A VIGNETTE is a document that signifies your right to be in the United Kingdom. It can be kept as a separate document or pasted into one’s passport.
Apart from indicating your right to stay in the United Kingdom it also evidences your right to work or lack thereof.
This system has been in use for a long time now after the scrapping of the traditional ink stamp.
With the advance in new technology and on-going security reviews the Home Office have embraced the Biometric Residence Permit (BRP) regime. This regime captures one’s finger prints including all the relevant data as previously contained in the Vignette.
One may ask why I am going to some great length to describe the seemingly obvious.
The reason is because the possession of a BRP now appears to be mandatory. In practice what is happening is that those with Vignettes in old passports now have to apply for a BRP.
The position is that Vignettes are no longer being issued with the result that all stay in the United Kingdom will ultimately be evidenced by possession of the BRP or British citizenship.
So how does one apply for a BRP, one may ask. One has to complete Form NTL and pay the prescribed fee. Individuals can do this on their own but like all matters legal can seek legal advice from their legal representatives.
Of what importance is this information? The importance of this information is twofold. Firstly readers who travel outside the country will have noted that upon leaving the United Kingdom you are not required to show your passport or anything to show that you have got a right to remain in the United Kingdom.
So one easily leaves the United Kingdom. However upon return there are some who have experienced problems either from their initial departure airports or subsequently on transit when they are asked to produce a BRP.
There are cases of people who have failed to complete their journeys to the United Kingdom or have been delayed whilst enquiries are being made as to the authenticity or otherwise of their Vignettes.
I am sure no one would wish to encounter such stressful treatment given that travelling is enough stress in its self. Hence the importance of obtaining a BRP. The best would of course to naturalise if you do qualify and you also are keen to be a British citizen.Advertisement
The second scenario is what employers in the United Kingdom seem to be doing. It appears most employers if not all are now insisting on BRP as evidence of the right to work in the United Kingdom.
You might have been with a single employer for a long time without being asked to submit proof of your stay in the United Kingdom. So once you are asked its either you will be able to produce a British passport or a BRP.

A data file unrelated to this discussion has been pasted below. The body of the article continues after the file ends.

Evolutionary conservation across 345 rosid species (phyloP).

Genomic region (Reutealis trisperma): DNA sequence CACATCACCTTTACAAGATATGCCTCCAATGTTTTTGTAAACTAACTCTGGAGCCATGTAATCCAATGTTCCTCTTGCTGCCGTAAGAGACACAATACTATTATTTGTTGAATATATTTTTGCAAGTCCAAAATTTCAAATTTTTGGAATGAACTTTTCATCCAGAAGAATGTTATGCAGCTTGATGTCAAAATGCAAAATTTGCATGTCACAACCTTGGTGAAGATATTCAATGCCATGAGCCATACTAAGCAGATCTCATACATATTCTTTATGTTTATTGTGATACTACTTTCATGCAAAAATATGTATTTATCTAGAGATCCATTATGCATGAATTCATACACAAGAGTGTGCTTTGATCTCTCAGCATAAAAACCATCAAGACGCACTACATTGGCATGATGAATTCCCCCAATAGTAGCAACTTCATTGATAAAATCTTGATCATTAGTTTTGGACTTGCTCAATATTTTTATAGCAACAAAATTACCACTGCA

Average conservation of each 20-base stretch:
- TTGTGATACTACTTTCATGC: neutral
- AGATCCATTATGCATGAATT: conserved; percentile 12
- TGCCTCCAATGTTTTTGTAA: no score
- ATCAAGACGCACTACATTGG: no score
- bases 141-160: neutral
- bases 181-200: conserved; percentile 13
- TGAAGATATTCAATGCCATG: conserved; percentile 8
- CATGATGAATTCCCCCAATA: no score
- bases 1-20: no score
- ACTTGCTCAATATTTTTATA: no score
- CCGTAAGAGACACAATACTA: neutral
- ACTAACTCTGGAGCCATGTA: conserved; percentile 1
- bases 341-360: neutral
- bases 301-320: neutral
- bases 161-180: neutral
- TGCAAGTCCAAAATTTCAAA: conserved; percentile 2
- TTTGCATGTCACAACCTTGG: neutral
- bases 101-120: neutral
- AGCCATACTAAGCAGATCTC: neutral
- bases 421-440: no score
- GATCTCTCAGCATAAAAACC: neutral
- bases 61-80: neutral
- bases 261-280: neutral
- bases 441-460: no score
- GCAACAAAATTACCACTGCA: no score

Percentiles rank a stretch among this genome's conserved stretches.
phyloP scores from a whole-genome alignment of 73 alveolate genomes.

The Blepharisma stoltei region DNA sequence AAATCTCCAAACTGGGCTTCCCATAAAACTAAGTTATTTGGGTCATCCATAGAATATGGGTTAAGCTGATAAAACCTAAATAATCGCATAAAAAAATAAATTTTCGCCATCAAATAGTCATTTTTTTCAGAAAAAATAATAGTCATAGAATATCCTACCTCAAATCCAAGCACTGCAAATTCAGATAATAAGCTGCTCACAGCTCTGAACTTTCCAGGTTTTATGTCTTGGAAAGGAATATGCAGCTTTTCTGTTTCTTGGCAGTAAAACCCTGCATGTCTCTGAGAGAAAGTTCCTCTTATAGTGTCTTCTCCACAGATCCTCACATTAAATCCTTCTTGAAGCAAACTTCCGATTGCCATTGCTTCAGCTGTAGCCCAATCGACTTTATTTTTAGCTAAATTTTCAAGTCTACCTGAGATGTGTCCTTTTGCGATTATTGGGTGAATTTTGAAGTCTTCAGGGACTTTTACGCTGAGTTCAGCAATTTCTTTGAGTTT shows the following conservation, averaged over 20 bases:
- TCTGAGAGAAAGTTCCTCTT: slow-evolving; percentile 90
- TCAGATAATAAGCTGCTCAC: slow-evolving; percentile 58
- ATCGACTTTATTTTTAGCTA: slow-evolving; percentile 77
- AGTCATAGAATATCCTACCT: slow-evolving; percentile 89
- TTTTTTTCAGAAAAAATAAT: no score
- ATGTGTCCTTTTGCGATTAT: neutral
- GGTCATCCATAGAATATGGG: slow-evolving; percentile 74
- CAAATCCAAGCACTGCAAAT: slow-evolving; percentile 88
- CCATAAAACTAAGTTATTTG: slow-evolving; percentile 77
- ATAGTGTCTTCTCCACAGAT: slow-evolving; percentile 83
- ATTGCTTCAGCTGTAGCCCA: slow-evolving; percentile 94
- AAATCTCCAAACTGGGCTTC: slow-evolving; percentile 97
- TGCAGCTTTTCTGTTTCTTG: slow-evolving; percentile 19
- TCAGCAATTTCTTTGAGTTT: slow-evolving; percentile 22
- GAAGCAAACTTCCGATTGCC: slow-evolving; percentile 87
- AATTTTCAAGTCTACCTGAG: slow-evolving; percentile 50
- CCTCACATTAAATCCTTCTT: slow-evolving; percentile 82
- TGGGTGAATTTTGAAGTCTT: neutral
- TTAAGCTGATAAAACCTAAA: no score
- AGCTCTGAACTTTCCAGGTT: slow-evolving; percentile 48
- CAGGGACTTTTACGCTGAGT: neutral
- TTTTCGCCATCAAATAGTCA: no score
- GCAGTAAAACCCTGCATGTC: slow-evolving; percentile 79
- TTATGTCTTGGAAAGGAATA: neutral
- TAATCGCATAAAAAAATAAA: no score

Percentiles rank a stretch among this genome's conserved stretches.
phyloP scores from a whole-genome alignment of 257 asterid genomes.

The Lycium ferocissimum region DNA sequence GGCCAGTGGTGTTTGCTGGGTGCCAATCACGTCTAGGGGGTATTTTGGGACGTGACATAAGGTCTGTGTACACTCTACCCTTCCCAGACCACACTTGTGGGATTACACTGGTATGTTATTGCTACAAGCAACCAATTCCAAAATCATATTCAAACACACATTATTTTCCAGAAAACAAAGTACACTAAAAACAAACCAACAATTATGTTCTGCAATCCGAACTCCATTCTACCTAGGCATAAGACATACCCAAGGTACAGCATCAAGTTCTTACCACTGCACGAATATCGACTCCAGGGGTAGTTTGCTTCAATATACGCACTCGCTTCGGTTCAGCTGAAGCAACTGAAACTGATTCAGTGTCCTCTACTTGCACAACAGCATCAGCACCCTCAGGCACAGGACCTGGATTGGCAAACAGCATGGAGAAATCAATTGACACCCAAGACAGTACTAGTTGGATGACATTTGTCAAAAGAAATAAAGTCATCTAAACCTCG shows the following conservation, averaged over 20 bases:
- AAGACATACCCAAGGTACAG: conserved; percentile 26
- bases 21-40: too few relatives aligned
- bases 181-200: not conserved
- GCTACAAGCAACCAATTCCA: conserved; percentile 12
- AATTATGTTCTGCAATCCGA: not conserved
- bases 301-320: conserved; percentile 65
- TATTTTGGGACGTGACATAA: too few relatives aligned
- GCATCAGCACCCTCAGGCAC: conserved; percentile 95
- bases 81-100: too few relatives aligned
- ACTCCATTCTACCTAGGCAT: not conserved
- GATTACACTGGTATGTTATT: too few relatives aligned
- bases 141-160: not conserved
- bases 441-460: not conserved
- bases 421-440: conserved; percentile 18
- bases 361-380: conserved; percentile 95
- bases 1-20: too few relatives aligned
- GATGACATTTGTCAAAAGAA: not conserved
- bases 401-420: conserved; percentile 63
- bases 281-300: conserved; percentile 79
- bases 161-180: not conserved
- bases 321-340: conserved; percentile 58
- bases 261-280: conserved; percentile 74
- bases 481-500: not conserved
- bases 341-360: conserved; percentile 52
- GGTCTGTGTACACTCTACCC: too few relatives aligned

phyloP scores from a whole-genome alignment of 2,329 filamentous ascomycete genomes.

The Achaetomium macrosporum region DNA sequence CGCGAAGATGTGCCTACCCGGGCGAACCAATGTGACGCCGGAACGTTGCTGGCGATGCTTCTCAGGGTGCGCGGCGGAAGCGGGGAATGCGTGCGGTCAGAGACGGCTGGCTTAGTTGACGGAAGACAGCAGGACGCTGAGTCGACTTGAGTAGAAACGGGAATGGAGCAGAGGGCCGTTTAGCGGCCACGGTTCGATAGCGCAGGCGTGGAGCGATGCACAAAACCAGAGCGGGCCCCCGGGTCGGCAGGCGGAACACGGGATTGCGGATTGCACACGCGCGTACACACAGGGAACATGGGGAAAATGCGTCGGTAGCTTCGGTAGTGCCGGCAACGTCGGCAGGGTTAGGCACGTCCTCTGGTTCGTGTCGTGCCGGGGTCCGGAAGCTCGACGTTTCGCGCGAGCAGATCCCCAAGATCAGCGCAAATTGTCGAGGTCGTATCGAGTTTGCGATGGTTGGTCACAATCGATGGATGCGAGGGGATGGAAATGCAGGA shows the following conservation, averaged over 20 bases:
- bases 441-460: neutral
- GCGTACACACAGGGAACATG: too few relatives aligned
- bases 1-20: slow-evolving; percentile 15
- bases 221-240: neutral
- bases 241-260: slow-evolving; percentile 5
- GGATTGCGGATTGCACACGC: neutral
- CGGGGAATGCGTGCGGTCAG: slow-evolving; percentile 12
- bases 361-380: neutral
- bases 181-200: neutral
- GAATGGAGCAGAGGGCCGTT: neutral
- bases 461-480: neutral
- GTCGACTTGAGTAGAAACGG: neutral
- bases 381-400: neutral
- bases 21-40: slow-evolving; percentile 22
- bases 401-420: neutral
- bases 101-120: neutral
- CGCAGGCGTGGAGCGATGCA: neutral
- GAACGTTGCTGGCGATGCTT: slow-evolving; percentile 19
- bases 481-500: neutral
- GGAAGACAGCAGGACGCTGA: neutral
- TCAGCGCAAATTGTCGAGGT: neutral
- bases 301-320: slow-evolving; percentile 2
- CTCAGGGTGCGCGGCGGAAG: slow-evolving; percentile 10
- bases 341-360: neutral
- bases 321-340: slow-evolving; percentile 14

However what I found surprising is that some of these employers actually terminated employment relations pending obtaining a BRP or evidence of application one.
Given that employers have a facility that allows them to link up with Home Office in order to verify one’s status in the United Kingdom I am of the opinion that terminating of employment relations pending obtaining or application for a BRP would be illegal and unlawful in the circumstances.
I do appreciate where the employers are coming from, as they stand to pay hefty fines should they be found employing some one with no right to work in the United Kingdom.
But as I have already indicated this is covered by the verification process which they can readily do with the Home Office. Be that as it may, it would be advisable to either get your BRP or to apply for naturalisation so that you do not have to endure the inconveniences discussed here.
Readers are, therefore, advised to seek legal advice about documentation that evidences their stay in the UK given the on-going Home Office changes.
It is also interesting to note that the BRP has an expiry date. For those settled it does not mean that you will be applying for leave to remain in the United Kingdom again. What it means is that whilst you could be settled in the United Kingdom you would still need to have new biometrics taken before expiry.
However for those with limited leave it will be an application for both an extension of leave to remain and BRP. So be on the lookout for what may appear to be small mattes but could potentially cause some great inconveniences.
George Tizirai-Chapwanya, BL (Hons) LLB LLM is a Solicitor with CB Solicitors. He can be contacted on firstname.lastname@example.org; or visit CB Solicitors’ website at www.cbsolicitors.co.uk; Mobile: 07950529478
Disclaimer: This article only provides general information on immigration law. It is not intended to replace the advice or services of a Solicitor. The specific facts that apply to your matter may make the outcome different than would be anticipated by you. The writer will not accept any liability for any claims or inconvenience as a result of use of this information.